Hollywood producers are trying to turn up the pressure on striking writers — but writers aren’t biting. The Alliance of Motion Picture and Television Producers (AMPTP) publicly released its counteroffer to the Writers Guild of America (WGA) on Tuesday, which details proposals surrounding AI, residuals, streaming data transparency, and more.
This is the same counteroffer that the Hollywood studios first presented to writers on August 11th, with the AMPTP claiming it “addresses all of the issues the Guild has identified as its highest priorities.” As outlined in the document, the AMPTP proposes higher wages and streaming residuals, along with a requirement of at least two employees in the writers’ room and a guaranteed minimum of 10 weeks of employment.
The AMPTP’s proposal also touches on the use of AI, stating that writers wouldn’t receive less compensation for rewriting work produced by AI or for developing a script based on an AI-generated story. Additionally, the AMPTP offers “increased data transparency” for content shown on streaming services, which includes providing total view hours per title “in the form of quarterly confidential reports.” Writers have struggled with this lack of transparency for years, leaving them unable to determine how many people are watching the shows they create.
However, the WGA writes in a post the AMPTP is just trying to get writers to “cave.” After it received an invitation this week to meet with Disney CEO Bob Iger, Netflix co-CEO Ted Sarandos, Warner Bros. Discovery CEO David Zaslav, and others, the WGA says it was “met with a lecture about how good their single and only counteroffer was.” The WGA rejected the proposal, adding that the AMPTP posted its counteroffer “not twenty minutes” after union representatives left the meeting.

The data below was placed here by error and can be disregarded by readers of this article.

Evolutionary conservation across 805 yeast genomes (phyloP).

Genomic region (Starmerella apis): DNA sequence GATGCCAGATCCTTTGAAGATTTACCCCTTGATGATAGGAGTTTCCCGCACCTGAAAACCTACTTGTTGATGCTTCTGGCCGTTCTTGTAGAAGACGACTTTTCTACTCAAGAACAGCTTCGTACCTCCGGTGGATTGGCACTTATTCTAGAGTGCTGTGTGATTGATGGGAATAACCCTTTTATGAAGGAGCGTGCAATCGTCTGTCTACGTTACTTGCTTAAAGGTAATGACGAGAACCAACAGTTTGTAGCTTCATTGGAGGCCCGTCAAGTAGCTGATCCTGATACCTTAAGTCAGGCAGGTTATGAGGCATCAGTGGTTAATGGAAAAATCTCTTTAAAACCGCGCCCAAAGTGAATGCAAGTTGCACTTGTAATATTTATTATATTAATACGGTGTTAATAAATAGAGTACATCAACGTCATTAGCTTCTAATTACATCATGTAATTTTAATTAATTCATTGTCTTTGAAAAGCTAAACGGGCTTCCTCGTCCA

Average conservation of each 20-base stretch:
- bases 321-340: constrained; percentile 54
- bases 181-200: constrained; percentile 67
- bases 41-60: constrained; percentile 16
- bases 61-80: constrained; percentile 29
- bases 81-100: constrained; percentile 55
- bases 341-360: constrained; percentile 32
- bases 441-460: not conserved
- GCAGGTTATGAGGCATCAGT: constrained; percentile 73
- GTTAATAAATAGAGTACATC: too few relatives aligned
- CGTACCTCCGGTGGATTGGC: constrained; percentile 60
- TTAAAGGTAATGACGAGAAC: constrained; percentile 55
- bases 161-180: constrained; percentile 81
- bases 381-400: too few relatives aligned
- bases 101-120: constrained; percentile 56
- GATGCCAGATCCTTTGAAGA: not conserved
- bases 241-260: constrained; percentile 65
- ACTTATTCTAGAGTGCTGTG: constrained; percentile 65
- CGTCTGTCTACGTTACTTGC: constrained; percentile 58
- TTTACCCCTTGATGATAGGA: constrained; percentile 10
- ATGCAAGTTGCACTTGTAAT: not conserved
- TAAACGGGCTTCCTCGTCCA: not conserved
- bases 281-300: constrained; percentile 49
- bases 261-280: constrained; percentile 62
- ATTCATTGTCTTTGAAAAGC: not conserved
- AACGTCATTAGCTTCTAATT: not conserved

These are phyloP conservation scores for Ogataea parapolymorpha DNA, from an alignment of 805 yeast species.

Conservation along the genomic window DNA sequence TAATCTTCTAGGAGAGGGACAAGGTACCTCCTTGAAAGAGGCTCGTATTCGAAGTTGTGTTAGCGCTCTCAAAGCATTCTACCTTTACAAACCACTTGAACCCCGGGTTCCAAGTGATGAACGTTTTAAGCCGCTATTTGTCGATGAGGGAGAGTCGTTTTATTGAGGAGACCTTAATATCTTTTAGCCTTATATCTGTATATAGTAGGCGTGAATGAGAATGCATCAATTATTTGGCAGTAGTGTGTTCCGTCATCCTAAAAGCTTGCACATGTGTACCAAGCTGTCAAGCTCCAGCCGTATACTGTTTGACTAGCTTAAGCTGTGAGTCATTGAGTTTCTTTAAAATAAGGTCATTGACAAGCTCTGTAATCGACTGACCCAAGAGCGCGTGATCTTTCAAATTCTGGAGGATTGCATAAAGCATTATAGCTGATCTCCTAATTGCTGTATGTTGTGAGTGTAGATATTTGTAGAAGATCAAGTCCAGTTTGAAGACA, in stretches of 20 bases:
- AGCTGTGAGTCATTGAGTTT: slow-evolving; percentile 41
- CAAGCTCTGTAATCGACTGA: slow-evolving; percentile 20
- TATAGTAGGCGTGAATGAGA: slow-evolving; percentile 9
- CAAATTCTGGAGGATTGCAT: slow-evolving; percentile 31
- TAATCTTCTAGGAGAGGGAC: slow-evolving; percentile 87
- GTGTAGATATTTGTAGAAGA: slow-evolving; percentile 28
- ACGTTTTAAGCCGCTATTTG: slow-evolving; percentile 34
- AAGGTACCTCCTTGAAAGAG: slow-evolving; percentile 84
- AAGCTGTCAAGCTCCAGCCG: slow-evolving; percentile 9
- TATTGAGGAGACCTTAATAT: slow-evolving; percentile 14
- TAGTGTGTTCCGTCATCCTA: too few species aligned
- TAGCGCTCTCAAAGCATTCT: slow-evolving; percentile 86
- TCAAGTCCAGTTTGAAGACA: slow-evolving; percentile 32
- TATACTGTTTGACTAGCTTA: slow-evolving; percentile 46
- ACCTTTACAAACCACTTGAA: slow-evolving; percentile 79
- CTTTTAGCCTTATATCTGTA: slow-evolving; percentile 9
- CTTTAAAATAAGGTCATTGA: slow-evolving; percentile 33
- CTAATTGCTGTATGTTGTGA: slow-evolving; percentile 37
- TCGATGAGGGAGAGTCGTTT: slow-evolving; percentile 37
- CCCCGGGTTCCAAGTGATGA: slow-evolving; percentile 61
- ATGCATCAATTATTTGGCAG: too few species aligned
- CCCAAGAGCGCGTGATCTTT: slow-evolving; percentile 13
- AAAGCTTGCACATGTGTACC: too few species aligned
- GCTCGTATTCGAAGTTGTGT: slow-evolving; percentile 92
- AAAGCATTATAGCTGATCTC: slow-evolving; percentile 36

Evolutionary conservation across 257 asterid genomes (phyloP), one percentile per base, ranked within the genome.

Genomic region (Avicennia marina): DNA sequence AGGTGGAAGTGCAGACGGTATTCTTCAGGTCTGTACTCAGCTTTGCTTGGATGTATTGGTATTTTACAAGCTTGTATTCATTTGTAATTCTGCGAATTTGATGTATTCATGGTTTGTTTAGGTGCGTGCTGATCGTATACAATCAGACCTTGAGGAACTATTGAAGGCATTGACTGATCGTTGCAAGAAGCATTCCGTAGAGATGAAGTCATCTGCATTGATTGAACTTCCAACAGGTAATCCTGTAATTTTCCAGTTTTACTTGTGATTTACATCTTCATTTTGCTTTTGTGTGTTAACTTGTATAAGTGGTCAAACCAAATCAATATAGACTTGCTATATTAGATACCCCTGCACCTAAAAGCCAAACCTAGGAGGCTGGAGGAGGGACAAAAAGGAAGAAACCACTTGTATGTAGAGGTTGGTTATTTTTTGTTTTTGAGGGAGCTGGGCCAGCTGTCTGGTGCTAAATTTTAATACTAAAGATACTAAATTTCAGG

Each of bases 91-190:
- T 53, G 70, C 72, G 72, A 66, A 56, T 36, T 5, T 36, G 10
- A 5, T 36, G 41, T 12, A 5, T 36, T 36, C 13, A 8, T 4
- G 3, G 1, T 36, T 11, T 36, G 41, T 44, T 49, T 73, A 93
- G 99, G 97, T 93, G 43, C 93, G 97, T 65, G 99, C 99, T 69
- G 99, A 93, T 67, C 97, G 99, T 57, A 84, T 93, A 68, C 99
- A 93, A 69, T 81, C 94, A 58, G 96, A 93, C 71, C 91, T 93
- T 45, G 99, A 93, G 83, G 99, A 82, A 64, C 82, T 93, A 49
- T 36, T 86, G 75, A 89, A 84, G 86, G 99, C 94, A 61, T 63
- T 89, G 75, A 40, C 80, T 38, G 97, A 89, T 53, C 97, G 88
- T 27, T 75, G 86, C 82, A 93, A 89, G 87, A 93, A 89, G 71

“This was the companies’ plan from the beginning — not to bargain, but to jam us”
“We told them that a strike has a price, and that price is an answer to all — and not just some — of the problems they have created in the business,” the WGA writes. “This was the companies’ plan from the beginning — not to bargain, but to jam us. It is their only strategy — to bet that we will turn on each other.”
Writers have been on strike since May, with Hollywood actors joining them on the picket lines in July. But progress on establishing a fair contract has been slow — the WGA and AMPTP only began meeting regularly this month. So far, it doesn’t seem like producers have been the most flexible about meeting writers’ needs, but the WGA says it will share a more detailed update on negotiations today.
Disclosure: The Verge’s editorial staff is also unionized with the Writers Guild of America, East.